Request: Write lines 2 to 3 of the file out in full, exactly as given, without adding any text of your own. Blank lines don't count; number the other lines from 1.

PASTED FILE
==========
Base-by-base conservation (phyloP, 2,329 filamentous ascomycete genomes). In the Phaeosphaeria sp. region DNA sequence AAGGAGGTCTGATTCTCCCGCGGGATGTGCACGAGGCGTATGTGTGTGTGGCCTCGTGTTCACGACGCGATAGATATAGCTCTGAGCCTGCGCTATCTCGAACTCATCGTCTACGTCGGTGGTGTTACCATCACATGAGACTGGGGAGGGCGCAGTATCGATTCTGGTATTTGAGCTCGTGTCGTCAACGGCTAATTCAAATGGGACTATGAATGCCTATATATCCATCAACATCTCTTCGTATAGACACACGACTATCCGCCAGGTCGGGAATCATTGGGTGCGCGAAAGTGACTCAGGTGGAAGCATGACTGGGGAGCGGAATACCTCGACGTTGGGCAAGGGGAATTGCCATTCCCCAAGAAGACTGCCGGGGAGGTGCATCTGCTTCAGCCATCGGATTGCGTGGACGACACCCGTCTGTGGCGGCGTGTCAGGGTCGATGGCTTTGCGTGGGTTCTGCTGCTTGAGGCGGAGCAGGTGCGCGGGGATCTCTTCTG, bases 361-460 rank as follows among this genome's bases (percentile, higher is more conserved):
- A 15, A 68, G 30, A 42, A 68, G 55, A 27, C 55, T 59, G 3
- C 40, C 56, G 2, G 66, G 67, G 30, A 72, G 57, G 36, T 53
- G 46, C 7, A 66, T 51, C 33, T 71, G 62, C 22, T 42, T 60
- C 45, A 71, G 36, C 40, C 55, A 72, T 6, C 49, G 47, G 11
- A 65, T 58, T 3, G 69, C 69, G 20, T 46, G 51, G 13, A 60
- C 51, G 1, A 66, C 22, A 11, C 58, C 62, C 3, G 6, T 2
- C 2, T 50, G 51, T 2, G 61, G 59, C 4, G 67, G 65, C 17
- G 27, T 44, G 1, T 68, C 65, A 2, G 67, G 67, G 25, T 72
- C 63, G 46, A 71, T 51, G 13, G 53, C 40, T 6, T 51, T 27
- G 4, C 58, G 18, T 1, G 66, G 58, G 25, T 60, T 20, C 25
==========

- A 15, A 68, G 30, A 42, A 68, G 55, A 27, C 55, T 59, G 3
- C 40, C 56, G 2, G 66, G 67, G 30, A 72, G 57, G 36, T 53